Joshua Cervantes, 9, says he doesn’t know what he would do this summer without Kidworks. The day camp gets bigger each time as more youngsters stumble across it.
“Sometimes, kids get lost, and they stay here because they think it’s the only place to be,” said Joshua, who wants to be a news reporter or veterinarian when he grows up.
On a recent afternoon, his grandmother, Margarita Peres, 80, watched the day camp’s games from a lawn chair in a patch of shade.
“They like us so well,” she said, nodding approvingly. “It’s like a family. We’re all here together.”
But parents of the interns don’t always understand the neighborhoods, said Eric Marsh, Kidworks’ director. He got a few panicked calls after the recent slaying on Townsend Street, but assured parents that Kidworks’ interns have never been hurt.
Still, “it’s a risk,” Marsh conceded. “Parents are paranoid, especially the ones calling from Ohio.”
Last week, he said, gang members broke into an intern’s car and stole her Christian music tapes--but later returned them when they found out the Toyota Corolla was owned by a Kidworks’ volunteer.
Santa Ana police counter that the interns are in no particular danger. The recent run of violence was “an anomaly,” said Lt. Mike Foote , one of the worst he remembers in 20 years on the force.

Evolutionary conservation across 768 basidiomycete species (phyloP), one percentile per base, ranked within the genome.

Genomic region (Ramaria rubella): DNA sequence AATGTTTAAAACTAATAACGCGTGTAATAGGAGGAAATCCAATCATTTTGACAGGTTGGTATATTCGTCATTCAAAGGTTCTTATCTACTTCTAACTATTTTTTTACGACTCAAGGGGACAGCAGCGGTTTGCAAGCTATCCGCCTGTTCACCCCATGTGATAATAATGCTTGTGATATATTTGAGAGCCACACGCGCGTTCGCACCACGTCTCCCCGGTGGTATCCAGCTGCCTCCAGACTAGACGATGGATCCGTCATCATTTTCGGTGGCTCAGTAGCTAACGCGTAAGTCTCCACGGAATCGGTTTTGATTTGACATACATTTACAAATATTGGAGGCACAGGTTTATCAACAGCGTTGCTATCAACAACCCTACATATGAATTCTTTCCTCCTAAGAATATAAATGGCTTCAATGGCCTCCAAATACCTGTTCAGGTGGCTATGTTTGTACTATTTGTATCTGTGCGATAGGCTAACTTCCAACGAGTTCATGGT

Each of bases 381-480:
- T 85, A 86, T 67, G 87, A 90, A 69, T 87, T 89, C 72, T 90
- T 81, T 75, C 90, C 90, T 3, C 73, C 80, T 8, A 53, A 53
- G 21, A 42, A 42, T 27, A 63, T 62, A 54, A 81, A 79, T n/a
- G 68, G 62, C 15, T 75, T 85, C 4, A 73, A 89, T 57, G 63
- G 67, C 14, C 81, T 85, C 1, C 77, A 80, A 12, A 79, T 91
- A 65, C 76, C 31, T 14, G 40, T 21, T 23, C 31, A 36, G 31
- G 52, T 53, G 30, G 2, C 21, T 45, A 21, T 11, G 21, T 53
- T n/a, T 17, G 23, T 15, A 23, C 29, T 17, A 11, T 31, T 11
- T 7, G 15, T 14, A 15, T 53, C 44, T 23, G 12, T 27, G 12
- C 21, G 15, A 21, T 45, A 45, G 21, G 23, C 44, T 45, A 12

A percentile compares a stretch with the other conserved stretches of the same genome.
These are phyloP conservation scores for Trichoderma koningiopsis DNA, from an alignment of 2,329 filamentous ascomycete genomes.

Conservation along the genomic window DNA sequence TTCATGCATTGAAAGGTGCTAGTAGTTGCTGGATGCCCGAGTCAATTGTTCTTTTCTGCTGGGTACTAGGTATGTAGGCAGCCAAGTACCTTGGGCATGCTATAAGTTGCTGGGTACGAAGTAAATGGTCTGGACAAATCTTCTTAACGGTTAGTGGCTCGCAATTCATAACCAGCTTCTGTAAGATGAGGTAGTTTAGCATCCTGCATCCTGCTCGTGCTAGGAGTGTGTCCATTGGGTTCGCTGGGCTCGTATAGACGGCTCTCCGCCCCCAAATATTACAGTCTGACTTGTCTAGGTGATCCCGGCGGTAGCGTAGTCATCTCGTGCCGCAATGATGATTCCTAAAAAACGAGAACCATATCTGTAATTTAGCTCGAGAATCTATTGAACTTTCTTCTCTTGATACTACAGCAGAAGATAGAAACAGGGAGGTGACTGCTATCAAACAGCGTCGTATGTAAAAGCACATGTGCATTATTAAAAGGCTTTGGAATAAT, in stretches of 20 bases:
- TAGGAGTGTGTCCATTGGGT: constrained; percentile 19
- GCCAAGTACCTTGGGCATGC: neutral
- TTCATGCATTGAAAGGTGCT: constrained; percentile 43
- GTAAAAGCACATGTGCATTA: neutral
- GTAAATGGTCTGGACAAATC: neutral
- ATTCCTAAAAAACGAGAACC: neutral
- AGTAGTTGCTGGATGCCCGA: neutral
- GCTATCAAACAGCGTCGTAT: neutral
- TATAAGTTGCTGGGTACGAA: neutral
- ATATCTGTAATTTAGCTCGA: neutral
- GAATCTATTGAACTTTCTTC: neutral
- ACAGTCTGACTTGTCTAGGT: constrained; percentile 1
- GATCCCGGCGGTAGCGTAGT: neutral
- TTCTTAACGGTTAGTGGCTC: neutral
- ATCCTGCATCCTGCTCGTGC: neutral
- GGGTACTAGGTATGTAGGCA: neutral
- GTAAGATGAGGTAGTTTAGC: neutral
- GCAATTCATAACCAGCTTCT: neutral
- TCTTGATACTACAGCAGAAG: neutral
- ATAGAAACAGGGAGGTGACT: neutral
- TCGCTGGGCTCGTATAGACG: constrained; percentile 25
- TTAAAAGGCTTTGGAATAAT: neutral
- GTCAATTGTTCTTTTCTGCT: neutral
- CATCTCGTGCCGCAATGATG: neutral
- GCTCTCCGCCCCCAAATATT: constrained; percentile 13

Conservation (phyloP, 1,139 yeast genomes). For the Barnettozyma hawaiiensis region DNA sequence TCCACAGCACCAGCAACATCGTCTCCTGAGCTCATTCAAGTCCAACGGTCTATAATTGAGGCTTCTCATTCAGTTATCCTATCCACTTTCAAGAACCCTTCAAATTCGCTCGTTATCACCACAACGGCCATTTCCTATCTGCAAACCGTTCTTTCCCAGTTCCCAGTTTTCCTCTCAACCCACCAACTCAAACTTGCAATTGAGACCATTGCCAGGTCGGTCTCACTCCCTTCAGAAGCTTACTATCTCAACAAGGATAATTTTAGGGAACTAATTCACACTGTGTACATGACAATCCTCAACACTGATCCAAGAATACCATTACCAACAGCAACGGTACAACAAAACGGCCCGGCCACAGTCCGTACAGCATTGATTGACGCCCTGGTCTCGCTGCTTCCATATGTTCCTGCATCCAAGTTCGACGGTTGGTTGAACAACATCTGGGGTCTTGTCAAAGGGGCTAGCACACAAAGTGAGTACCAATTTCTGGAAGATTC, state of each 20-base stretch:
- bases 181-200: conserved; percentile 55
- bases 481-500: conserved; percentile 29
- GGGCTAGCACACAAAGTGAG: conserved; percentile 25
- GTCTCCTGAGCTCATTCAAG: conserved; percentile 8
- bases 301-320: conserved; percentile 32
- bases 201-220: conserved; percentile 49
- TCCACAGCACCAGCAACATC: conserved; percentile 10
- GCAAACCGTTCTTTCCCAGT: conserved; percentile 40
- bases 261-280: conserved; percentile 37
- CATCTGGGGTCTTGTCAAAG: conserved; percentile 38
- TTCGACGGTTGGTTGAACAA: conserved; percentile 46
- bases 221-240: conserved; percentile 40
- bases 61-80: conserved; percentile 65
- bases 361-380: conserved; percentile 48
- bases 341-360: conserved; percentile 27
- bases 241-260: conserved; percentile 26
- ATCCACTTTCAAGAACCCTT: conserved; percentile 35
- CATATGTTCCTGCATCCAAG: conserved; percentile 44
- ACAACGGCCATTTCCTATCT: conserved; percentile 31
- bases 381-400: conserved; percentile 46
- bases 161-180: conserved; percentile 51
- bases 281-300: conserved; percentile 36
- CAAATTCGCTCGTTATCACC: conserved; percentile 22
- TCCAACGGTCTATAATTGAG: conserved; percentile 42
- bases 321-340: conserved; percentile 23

In fact, he said, the city’s crime rate is 36% lower than it was in 1990.
The interns are still wary, their antennas up.
On Townsend Street, neighbors left candles and flowers at the spot where the victim was shot in the head in an apparent gang-related shooting.
Intern Rebecca Lein , a nursing student from Orange, doesn’t need the reminder. Her nerves are jangled enough.
“I was wondering if, like, someone would be bursting into the apartment,” said Lein, 20, who describes her upbringing as middle class and sheltered. “Just like, ‘Why are you people here?’ kind of thing. ‘Get out of our neighborhood.’
“Inside, I was wondering if that’s how everybody was feeling. There was a little bit of panic. I wasn’t sure if this was going to go on every night.”
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A nondenominational ministry called Kidworks is sponsoring free day camps for children. Here are camp locations; more information: (714) 554-7500
* 1000 block of Minnie Street, in the courtyard; Monday, Wednesday and Friday, 3 to 5:30 p.m.
* 800 block of South Townsend Street, in the courtyard; Monday, Wednesday and Friday, 3 to 5:30 p.m.
* Keel Avenue Park, at Keel Avenue and Clinton Street; Monday, Wednesday and Friday, 2 to 4:30 p.m.